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Are We Machines?

  • E. P. Wigner
Chapter
Part of the The Scientific Papers book series (WIGNER, volume A / 3)

Abstract

Writing as a physicist for a journal of a philosophical society, and on a subject which is now in the realm of philosophy, I am doubly conscious of the differences which exist between physics and philosophy—fundamental differences in spite of the commonness of the goals of the two disciplines: to provide a more coherent and at the same time deeper and more elevating picture of the world.

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References

  1. 1.
    R. P. Feynman, address to the American Physical Society in Washington, April, 1966.Google Scholar
  2. 2.
    Quoted from Molecules and Men by Francis Crick (Seattle, University of Washington Press, 1966), p. 16. The reader will find a more cautious presentation of this point of view, not oblivious of the remaining problems and difficulties, in G. W. Corner’s “A Glimpse of Incomprehensibles,” American Scholar 23 (1954): p. 321.Google Scholar
  3. 3.
    Philip C. Ritterbush’s review of Mortimer J. Adler’s The Difference of Man and the Difference It Makes. See Science 160 (April 5, 1968 ): p. 57.Google Scholar
  4. 4.
    The analyses in question were initiated by W. Heisenberg’s famous article, “Ober den anschaulichen Inhalt der quantentheoretischen Kinematik und Mechanik,” Zeiss. f. Physik 43 (1927): p. 172. For more comprehensive reviews, see F. London and E. Bauer, La Théorie de l’observation en Mécanique Quantique (Paris, Hermann et Cie, 1939); N. Bohr, Atomic Physics and Human Knowledge (New York, Interscience, 1963); Atomic Physics and Humai Knowledge (New York: Wiley, 1958); Atomic Theory and the Description of Nature (Cambridge University Press, 1934) and also the present writer’s article, Amer. Jour. Phys. 31 (1963): p. 6; also R. J. Hall, ibid. 33 (1965): p. 624.Google Scholar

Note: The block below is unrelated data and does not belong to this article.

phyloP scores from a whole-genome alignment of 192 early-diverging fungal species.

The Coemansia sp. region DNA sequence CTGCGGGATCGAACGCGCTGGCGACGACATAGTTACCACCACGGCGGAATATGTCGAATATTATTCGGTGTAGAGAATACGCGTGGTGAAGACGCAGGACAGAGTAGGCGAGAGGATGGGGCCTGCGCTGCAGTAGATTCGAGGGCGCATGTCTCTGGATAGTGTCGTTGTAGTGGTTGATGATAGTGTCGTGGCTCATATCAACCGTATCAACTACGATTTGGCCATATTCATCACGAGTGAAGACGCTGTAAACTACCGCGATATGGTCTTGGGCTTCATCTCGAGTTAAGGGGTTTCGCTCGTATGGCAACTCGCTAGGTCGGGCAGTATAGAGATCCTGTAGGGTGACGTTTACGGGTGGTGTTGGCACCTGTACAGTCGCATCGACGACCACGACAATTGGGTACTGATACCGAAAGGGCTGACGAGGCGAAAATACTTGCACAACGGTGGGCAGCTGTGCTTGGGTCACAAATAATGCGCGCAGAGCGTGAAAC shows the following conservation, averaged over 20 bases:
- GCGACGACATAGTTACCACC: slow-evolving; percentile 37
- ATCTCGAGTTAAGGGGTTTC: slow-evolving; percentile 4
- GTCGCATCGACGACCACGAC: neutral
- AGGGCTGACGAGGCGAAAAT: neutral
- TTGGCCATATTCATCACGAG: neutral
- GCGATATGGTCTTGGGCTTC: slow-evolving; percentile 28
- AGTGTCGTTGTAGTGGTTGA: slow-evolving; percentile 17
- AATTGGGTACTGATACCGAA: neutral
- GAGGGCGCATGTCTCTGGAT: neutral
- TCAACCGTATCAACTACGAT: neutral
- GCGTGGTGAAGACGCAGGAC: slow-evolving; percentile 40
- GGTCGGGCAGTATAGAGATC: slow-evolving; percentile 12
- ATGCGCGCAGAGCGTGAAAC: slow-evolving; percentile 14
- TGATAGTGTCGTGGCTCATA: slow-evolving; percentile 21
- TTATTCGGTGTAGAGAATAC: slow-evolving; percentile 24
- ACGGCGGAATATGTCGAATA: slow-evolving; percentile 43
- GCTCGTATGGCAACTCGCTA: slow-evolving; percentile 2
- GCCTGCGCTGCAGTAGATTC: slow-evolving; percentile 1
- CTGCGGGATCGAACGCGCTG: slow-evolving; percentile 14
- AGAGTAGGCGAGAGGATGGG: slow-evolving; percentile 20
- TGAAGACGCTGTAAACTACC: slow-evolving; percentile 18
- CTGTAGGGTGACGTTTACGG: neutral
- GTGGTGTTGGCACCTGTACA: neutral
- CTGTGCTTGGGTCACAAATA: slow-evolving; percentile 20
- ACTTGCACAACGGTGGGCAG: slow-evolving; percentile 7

5. 6.
    See, for instance, M. Abraham and R. Becker, Theorie der Elektri-ität (Leipzig, B. G. Teubner, 1930), Section 18.Google Scholar
  6. 10.
    According to views expressed by J. H. Greidanus (see, e.g., Proceedings Kon. Nederlandse Akad. Wetensch. 70 [19671), the task is impossible in principle. The same view appears in W. Elsasser’s The Physical Foundations of Biology ( London, Pergamon Press, 1938 ).Google Scholar
  7. 11.
    Remarks on the Mind-Body Question (article in The Scientist Speculates, I. J. Good, editor, London, William Heinemann, 1961), reprinted in Symmetries and Reflections (Bloomington, Indiana University Press, 1967). Among articles of more recent origin, but preceding the address which served as the basis for the present article, this writer wishes to mention (in addition to those mentioned before) those of H. Zanstra, Prot. Kon. Nederlandse Akad. Wetensch. B66 (1963): p. 178; B70 (1967): p. 214; B71 (1968): p. 13, and the note of P. T. Landsberg, Nature 203 (1964): p. 928. See also the discussion between M. Ageno, P. T. Landsberg, and the present author in Nature 205 (1965): p. 1306. The biologists’ view—both the standard and the more progressive one—can be gleaned from Towards a Theoretical Biology (C. H. Waddington, editor, Chicago, Aldine Publishing Co., 1968). See also H. H. Pattee, !our. Theor. Biology 17 [1967): p. 410 and an unpublished paper by Patricia Barron. Since presenting the aforementioned address, this writer received a score of manuscripts on the subject, including J. Duchesné s “Reflexions sur l’Essence de la Vie” and E. H. Walker’s “On the Nature of Consciousness”; also J. M. Burgers’ aforementioned article, “Some Philosophical Problems of Physics and Biology.”Google Scholar

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© Springer-Verlag Berlin Heidelberg 1997

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  • E. P. Wigner

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